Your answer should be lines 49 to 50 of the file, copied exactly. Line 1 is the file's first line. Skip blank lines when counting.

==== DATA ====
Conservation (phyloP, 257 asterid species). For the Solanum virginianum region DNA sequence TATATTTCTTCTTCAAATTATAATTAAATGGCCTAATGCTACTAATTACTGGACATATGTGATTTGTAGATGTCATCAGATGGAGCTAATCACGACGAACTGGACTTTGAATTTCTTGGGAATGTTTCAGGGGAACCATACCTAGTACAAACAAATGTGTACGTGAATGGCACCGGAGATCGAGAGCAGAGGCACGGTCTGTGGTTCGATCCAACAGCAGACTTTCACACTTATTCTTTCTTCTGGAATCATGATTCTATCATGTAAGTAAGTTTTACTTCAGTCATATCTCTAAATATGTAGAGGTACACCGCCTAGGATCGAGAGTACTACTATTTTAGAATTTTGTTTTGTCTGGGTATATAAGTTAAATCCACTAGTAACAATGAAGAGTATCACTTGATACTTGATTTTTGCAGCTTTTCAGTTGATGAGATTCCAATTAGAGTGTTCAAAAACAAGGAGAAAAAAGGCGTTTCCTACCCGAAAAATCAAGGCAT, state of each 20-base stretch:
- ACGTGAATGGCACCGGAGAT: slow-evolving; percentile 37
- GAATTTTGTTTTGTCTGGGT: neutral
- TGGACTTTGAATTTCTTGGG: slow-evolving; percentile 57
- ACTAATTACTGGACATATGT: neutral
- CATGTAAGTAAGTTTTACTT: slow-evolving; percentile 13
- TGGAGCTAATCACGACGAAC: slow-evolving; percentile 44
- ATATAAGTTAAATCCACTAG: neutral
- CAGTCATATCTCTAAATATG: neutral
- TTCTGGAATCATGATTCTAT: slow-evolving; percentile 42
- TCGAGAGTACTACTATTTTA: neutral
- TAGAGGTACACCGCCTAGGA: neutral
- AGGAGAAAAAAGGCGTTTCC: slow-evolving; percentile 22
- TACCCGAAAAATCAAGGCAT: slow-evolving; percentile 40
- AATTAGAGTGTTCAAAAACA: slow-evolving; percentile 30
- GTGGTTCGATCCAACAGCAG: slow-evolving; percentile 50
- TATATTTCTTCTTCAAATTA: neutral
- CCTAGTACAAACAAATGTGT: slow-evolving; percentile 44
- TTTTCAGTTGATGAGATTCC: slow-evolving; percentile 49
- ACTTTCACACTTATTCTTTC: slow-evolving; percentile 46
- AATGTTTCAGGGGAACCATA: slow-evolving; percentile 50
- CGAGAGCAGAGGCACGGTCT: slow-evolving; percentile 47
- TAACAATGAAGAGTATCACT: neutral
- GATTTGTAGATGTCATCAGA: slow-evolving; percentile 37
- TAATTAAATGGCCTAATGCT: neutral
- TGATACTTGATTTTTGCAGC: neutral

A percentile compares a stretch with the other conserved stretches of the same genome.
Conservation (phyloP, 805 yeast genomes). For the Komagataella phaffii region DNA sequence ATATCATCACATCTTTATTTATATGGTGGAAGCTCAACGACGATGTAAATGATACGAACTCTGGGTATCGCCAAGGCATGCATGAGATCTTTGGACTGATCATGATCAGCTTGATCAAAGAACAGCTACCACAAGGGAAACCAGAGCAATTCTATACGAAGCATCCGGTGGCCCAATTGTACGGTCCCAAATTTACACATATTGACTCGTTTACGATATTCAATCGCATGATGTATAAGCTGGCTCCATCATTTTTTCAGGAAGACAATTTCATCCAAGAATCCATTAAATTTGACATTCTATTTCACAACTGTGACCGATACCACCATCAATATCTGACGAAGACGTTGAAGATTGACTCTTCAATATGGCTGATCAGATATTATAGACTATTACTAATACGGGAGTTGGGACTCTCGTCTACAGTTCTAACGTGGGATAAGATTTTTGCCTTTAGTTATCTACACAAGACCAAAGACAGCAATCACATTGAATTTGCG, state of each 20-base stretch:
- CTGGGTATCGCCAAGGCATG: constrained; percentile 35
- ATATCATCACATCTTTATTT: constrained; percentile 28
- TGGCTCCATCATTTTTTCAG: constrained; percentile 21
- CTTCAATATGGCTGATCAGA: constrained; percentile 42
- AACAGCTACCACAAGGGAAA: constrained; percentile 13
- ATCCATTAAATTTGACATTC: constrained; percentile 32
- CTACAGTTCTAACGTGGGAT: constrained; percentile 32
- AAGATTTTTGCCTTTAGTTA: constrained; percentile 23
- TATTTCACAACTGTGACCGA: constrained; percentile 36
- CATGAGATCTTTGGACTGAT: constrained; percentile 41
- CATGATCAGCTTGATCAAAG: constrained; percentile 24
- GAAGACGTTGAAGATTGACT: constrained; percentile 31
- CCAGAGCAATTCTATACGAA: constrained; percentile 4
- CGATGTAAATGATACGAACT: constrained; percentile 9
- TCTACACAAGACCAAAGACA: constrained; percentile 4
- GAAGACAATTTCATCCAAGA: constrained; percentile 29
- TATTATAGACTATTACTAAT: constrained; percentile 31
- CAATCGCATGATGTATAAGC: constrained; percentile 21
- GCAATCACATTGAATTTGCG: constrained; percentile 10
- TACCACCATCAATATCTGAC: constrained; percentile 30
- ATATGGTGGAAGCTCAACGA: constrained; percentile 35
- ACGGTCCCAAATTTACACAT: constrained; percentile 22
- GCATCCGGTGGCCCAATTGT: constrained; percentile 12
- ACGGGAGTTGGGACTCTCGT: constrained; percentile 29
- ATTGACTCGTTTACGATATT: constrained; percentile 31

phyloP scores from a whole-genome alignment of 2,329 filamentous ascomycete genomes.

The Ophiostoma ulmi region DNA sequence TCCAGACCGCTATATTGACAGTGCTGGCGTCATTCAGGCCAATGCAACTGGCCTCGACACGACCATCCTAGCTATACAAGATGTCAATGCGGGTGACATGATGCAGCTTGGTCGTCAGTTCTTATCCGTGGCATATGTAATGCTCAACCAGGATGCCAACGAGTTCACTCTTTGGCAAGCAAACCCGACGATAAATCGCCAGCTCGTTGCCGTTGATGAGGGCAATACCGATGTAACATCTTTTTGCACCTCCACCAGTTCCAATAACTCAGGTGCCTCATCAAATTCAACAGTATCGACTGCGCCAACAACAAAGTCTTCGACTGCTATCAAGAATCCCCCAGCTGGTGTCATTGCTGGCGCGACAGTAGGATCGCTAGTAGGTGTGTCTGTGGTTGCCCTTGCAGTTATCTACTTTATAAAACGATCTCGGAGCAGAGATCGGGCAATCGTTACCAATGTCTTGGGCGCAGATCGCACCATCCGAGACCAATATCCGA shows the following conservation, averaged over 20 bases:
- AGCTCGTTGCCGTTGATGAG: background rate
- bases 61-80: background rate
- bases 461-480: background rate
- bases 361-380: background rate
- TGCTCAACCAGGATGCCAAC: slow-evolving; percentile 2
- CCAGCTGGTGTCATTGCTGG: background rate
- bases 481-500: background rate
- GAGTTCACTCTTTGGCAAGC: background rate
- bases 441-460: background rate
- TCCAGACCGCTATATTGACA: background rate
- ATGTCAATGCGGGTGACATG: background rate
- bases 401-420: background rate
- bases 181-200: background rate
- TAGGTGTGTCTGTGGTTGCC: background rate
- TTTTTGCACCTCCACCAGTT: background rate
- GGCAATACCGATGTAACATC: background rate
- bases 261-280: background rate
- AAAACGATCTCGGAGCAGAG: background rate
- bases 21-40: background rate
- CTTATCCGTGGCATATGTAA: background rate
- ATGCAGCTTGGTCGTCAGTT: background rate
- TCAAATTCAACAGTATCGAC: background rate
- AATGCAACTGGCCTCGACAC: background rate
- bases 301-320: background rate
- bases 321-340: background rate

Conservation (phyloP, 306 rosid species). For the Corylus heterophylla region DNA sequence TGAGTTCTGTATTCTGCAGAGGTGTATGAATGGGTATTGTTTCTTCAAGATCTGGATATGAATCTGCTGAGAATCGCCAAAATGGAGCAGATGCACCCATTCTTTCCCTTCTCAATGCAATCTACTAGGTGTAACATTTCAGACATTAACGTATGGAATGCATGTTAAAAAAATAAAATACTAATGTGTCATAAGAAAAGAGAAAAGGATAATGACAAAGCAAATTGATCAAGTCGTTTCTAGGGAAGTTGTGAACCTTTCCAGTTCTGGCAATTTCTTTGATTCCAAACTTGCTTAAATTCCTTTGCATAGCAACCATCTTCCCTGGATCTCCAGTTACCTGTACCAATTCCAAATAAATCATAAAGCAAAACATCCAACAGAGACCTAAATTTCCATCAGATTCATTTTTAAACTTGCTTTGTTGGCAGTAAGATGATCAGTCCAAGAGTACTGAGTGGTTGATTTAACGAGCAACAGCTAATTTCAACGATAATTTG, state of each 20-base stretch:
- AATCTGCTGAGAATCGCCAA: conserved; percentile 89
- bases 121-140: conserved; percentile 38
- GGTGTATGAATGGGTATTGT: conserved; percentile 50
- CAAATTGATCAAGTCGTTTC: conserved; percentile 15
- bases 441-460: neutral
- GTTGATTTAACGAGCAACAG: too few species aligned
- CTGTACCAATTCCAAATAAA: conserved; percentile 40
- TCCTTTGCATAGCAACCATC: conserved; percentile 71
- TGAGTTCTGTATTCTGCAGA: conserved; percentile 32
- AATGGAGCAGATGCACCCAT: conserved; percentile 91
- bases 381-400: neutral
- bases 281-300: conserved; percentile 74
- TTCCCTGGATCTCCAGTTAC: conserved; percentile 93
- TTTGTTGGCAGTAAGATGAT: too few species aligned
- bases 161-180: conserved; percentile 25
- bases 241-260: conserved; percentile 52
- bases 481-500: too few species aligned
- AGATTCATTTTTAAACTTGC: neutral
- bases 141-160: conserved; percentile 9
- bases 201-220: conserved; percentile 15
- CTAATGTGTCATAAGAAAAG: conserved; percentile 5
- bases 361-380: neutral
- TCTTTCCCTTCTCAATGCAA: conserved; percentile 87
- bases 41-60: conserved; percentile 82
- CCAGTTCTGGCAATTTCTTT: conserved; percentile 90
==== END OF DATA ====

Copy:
- ATATGGTGGAAGCTCAACGA: constrained; percentile 35
- ACGGTCCCAAATTTACACAT: constrained; percentile 22